Time is a river which sweeps me along, but I am the river; it is a tiger which destroys me, but I am the tiger; it is a fire which consumes me, but I am the fire. -Jorge Luis Borges
I remember so distinctly those first few hours in my hospital room after Quentin was born. One minute, I was feeling constant movement of a baby inside of me, and then he was born and that feeling gone. I have been feeling this baby move for months. Much as I tried to keep myself detached, thinking that distance would help if something were to happen, it became unavoidable as a steady stream of movement captured my attention throughout the day. In those early days of movement, I had to place my hand on my abdomen to feel it, since the anterior placenta made it tricky. It became easier. I could see the movement from the outside. A constant reminder. It doesn’t mean that I loved Nelle or Iris any less, but the time I had with them was shorter. The bond here has had more time to develop into something tangible.
My anxiety increases measurably each day. I know the cause: I now fear something else going wrong. The cruelest trick of the universe that I would make it to the end and something unrelated happens during delivery or in the days leading up to it. I am acutely aware of everything that can go wrong in pregnancy and it now seems a miracle that babies are born healthy, ever. I decided the other night that the baby was moving too much; it had to be a sign of distress. The internet is my worst enemy and the worst type of compulsion. What do the medical sites say? What do the forums say? And of course, some self-talk that this would not have even been a question during my pregnancies with Theo or Quentin. I trusted my gut there.
That nagging feeling underscored my pregnancies with Nelle and Iris. With Nelle, I was reserved from the beginning but could never explain to myself why. It was just a feeling that I had. With Iris, going into that 16-week appointment I was insistent on an ultrasound even though there was no reason to be concerned… and she was gone. Somehow, my mother instinct knew. But that instinct has now been warped by trauma. Three times I have gone into the doctor on a “feeling” that something was wrong: at 16 weeks based on nothing more than an overwhelming sense of dread, at 27 weeks when I felt that movement was irregular even though movement patterns are not completely established yet, and at 33 weeks, when movements had slowed for a brief period. Each time given a sympathetic smile, somehow “proved” that everything was fine, and sent home.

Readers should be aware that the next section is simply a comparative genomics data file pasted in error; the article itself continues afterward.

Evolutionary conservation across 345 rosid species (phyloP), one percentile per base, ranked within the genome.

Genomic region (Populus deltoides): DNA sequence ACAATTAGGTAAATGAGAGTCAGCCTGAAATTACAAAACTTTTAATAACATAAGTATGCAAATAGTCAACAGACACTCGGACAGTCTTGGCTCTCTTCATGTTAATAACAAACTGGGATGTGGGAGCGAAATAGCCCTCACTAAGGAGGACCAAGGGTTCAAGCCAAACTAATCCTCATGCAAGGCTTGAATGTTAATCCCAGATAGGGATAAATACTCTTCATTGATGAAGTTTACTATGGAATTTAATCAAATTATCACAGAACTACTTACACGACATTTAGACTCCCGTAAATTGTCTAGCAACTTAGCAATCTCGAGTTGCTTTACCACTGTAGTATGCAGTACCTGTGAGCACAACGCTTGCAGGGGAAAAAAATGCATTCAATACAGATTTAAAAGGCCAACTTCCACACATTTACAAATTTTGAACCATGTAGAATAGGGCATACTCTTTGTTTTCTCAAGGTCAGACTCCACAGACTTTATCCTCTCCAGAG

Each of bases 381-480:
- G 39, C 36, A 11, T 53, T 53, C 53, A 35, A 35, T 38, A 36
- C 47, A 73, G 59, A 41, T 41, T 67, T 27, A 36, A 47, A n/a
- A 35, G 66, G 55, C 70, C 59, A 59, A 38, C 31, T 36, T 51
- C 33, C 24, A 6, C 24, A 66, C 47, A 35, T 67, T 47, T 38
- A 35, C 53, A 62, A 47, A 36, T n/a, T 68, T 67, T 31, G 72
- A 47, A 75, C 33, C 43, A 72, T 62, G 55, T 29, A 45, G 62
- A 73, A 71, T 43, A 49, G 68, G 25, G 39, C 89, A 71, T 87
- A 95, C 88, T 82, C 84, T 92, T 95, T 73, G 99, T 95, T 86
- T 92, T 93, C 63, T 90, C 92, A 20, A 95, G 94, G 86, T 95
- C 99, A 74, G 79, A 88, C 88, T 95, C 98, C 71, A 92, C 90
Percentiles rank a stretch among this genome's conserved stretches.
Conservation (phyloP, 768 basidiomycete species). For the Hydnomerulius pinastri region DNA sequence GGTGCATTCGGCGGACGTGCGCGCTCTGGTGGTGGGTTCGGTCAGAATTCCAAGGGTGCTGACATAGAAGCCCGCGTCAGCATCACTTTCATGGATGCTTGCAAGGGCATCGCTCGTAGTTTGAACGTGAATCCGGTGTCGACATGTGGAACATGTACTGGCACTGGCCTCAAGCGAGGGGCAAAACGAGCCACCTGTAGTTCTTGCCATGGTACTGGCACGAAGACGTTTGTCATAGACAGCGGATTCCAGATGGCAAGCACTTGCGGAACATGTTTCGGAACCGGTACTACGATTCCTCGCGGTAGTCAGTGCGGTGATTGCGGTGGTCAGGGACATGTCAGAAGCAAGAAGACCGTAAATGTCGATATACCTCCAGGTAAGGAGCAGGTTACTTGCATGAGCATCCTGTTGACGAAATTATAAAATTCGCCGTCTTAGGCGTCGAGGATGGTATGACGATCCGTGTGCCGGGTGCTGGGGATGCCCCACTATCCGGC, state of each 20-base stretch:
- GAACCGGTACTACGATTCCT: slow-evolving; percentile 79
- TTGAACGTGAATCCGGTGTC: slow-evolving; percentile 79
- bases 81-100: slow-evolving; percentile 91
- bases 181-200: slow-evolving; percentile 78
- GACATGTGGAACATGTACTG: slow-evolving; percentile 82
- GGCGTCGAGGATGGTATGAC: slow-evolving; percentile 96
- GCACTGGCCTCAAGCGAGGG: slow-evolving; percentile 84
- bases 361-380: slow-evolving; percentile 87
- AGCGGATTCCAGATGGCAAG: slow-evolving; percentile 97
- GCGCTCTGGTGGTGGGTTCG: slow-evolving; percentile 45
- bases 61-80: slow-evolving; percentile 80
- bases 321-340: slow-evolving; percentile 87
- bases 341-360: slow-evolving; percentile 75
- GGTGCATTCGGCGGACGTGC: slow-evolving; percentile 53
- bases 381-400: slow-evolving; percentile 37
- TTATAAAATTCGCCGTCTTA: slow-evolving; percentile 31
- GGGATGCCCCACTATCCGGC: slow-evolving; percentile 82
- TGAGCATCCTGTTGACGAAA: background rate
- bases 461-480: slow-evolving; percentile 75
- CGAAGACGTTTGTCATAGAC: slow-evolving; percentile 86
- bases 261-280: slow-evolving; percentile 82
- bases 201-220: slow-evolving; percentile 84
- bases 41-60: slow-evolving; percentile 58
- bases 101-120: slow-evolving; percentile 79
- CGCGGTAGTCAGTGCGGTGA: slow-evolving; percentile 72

So close now, I can no longer easily say “If we bring this baby home” the way I did in the early months. People now assume the end result, so I’ve had to alter my speech to “when we bring this baby home.” Delivery requires some planning. In my head, I still say “if” sometimes, even with only days left. I tried to picture delivery and started crying. Not the type of tears that silently slip down my cheeks, but the hard, painful crying where I shut my eyes and my entire face contorted.
I wake up multiple times at night and lie in bed, desperate to feel the slightest movement.
Today was my final OBGYN appointment, a pre-op. The doctor delivered Quentin, and delivered Nelle. He was the discharging doctor after Iris was born. I remember when he came into the room and said that he couldn’t believe my name was on the patient list after the previous loss we had experienced. He always calls me “Anna B” – the first initial of my middle name, which seems unusal. It is oddly comforting. “B” is the first letter of my maiden name, which I took as my middle name when I got married. A co-worker, a father-type figure, used to call me “Anna B” when B was my last name. Every time this doctor says “Anna B” it makes me smile inside.
I made it through the appointment fine. The doctor hadn’t even realized that he was scheduled for my c-section in six days until he looked at my chart, then went through his spiel. Then on my drive home, I received a call from the hospital, wanting to go through all information regarding my surgery. When to stop eating, when to arrive, what medications I am taking. It was routine. Then she said “And in the recovery room, you will be hooked up to a bunch of monitors, but we will make sure that you have skin-to-skin time and are able to breastfeed your baby.” I choked up at those words.
Counting the days, soon to be counting the hours.